The UK also was concerned about the position of the Crown Dependencies and Overseas Territories and whether they would grant public access to their registers. Unexpectedly, the Sanctions and Anti-Money Laundering Act 2018 contained an amendment which required the Secretary of State no later than 31 December 2020 (subsequently extended to 2023) to prepare a draft Order in Council requiring the government of any British Overseas Territory that has not produced a publicly accessible register of the beneficial ownership of companies to do so.
Pressure for the re-assertion of the original 2020 deadline for the Overseas Territories, coupled with pressure to impose it on the Crown Dependencies (a difficult demand constitutionally), continued during the passage of the Financial Services (Implementation of Legislation) Bill 2017-2019. This legislation did not proceed but on 19 June 2019 the Crown Dependencies announced that they would introduce publicly accessible registers by 2023.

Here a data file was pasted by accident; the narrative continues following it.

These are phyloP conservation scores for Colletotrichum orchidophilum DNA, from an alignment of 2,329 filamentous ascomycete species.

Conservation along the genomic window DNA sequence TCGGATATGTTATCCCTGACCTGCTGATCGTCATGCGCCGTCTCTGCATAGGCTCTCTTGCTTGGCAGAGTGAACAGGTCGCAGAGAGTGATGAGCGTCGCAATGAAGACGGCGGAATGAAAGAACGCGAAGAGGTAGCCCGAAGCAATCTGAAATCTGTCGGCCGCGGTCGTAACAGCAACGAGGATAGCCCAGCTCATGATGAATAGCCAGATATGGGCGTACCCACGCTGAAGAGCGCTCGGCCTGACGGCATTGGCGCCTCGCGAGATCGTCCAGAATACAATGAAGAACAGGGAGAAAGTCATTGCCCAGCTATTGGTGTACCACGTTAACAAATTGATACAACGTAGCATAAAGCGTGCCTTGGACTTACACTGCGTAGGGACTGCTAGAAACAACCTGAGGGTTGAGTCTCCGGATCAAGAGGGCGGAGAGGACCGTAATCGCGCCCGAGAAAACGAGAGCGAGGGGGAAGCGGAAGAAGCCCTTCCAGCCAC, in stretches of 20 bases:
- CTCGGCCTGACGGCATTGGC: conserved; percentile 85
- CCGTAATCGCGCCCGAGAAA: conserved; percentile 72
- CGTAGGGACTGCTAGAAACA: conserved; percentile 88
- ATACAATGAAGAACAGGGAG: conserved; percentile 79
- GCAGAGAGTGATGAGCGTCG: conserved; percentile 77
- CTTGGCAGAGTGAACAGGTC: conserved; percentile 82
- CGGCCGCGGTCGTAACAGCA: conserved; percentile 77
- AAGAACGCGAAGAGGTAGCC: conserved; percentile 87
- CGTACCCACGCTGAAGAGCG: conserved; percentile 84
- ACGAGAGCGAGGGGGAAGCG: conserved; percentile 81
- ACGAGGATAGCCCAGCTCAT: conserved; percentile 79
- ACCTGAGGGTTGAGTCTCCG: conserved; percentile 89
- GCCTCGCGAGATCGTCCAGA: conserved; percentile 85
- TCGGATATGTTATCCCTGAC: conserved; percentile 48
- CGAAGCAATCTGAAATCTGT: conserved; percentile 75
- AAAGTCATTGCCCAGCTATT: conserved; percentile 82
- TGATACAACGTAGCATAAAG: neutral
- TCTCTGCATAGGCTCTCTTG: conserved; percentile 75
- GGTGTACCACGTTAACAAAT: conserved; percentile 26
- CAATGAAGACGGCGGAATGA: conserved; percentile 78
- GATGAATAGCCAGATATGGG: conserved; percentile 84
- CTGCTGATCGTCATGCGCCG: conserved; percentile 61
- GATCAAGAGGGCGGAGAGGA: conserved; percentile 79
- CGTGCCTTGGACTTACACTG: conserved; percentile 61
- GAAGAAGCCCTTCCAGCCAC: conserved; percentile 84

Then in November 2022 the debate re-ignited. The EU Court of Justice in Joined Cases C-37/20 and C-601/20 had to consider the validity of the changes to Article 30 paragraph 5(c) of AMLD4 by AMLD5 and whether the fundamental rights in Articles 7 and 8 of the EU Charter of Fundamental Rights were infringed. The Court heard the Commission’s observation at the hearing that ‘the criterion of ‘legitimate interest’ was a concept which did not lend itself easily to a legal definition. While the Commission had considered the possibility of proposing a uniform definition of that criterion, it had ultimately decided not to do so on the ground that the criterion, even if defined, remained difficult to apply and that its application could give rise to arbitrary decisions. The Court did not consider this a reason to fail to provide a definition. Nor did it find that the public access conferred a proportionate benefit which justified interference with the fundamental rights. On a number of grounds it found that the change to Article 30 paragraph 5(c) was invalid.